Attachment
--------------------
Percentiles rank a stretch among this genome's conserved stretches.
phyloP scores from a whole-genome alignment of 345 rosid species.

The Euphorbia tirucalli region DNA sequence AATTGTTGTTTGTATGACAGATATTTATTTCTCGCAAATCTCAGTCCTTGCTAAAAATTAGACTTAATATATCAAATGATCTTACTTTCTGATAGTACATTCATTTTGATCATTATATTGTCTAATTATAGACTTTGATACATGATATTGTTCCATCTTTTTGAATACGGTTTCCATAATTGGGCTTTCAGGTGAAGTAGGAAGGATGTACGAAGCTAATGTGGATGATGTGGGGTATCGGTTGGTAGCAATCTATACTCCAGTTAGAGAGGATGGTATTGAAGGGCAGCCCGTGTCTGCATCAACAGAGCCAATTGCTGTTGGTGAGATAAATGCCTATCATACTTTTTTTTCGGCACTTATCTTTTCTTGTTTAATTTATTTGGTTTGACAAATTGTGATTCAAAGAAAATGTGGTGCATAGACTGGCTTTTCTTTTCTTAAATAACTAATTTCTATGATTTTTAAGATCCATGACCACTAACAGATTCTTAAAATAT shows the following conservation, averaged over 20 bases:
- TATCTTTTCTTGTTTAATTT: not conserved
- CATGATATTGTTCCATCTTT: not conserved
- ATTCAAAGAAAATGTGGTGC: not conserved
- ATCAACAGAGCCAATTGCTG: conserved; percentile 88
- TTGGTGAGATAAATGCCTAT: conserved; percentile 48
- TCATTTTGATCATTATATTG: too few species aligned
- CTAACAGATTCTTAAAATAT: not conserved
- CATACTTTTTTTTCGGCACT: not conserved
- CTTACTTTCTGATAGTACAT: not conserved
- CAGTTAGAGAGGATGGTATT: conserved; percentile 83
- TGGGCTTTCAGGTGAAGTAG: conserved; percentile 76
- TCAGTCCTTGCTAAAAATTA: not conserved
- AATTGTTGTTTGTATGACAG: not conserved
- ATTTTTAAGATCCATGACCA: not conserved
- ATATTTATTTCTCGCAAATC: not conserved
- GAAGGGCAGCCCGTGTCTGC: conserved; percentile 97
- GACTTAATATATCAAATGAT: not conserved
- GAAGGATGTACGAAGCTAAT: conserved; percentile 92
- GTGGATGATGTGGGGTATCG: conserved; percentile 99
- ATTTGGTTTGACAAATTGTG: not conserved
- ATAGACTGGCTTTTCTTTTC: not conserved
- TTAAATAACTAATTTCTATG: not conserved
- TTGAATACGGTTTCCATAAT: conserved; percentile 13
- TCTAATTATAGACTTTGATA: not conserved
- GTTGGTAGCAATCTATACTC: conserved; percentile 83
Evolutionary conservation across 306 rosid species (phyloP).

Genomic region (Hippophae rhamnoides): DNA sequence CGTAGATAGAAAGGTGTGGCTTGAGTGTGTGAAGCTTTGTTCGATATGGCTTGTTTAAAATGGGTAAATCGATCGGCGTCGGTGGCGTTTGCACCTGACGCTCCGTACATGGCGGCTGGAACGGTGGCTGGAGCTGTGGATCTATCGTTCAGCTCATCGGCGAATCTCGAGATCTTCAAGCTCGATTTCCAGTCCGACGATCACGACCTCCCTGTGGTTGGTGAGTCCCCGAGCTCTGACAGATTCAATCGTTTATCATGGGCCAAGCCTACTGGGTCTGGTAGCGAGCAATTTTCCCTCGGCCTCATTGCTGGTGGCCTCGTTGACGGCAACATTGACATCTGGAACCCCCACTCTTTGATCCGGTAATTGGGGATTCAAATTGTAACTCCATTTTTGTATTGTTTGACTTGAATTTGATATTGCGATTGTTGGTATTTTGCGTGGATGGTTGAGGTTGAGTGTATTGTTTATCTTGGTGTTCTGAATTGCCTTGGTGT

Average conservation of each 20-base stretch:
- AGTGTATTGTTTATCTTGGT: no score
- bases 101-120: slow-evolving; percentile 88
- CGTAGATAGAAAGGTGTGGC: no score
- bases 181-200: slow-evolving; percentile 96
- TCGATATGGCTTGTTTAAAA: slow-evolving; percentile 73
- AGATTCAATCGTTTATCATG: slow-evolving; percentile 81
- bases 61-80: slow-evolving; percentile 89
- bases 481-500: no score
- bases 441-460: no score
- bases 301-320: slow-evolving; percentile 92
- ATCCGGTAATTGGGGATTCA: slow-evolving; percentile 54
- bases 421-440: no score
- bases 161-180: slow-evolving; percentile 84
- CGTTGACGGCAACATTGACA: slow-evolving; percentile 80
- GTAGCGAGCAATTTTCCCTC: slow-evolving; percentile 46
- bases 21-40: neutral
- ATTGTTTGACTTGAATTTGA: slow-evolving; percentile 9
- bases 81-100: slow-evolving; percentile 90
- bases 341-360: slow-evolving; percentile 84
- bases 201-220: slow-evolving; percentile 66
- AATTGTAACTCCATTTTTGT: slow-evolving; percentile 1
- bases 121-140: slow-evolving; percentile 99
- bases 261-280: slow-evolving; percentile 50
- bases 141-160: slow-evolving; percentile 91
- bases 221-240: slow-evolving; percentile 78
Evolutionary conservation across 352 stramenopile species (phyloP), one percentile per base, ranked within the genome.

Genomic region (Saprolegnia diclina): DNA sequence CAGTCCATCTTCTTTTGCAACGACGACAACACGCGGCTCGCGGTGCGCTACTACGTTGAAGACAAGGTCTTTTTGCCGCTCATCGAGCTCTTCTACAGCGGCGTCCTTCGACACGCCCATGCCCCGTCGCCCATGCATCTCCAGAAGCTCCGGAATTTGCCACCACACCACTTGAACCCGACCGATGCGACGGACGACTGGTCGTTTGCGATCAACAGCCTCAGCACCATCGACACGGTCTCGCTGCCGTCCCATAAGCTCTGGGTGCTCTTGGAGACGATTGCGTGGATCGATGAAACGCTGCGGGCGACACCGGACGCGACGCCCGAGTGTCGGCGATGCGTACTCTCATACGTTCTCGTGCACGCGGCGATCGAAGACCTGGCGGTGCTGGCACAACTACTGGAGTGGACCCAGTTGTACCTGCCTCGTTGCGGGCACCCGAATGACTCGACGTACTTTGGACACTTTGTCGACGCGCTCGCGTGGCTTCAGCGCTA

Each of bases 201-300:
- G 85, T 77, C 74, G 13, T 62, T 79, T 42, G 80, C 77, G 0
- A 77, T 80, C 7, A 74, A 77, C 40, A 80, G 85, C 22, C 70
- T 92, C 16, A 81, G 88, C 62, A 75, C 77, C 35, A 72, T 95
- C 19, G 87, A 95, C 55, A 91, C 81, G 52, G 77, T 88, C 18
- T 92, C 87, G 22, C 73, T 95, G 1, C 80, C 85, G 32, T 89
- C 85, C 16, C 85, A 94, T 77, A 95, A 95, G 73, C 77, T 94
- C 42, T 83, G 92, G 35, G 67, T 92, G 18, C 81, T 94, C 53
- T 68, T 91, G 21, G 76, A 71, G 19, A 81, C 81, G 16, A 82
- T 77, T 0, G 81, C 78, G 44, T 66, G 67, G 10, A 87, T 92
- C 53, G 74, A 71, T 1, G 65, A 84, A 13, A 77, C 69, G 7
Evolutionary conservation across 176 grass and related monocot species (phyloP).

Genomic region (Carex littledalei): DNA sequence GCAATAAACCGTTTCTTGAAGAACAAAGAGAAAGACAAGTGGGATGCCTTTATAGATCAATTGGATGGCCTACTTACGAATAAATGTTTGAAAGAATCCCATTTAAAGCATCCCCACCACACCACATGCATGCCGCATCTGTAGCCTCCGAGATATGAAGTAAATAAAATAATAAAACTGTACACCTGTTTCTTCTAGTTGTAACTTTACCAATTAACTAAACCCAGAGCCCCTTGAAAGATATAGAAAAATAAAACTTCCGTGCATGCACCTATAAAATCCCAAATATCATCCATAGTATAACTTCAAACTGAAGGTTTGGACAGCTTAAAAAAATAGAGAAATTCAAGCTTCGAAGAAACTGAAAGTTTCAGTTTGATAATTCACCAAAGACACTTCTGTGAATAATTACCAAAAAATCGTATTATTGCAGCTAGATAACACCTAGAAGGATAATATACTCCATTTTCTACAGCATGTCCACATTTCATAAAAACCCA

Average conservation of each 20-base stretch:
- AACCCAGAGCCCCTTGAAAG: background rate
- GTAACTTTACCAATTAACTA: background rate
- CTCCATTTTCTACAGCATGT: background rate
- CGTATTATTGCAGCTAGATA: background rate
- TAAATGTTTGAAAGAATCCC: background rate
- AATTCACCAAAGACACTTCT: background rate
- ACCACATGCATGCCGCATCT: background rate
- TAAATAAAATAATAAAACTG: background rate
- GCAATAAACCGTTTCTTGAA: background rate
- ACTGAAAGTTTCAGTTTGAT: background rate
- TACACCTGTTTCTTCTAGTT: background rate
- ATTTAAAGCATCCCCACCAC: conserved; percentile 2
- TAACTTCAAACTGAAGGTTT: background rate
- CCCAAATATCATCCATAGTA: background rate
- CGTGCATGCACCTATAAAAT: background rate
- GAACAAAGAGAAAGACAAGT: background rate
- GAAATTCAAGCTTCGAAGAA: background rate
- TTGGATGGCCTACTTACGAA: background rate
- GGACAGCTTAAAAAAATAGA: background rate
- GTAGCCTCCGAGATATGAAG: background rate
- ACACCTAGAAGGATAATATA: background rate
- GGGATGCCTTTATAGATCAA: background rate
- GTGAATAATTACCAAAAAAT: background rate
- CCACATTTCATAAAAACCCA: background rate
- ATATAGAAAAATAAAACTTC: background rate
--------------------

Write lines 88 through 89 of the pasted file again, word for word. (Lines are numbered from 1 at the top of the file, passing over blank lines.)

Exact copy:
- GAACAAAGAGAAAGACAAGT: background rate
- GAAATTCAAGCTTCGAAGAA: background rate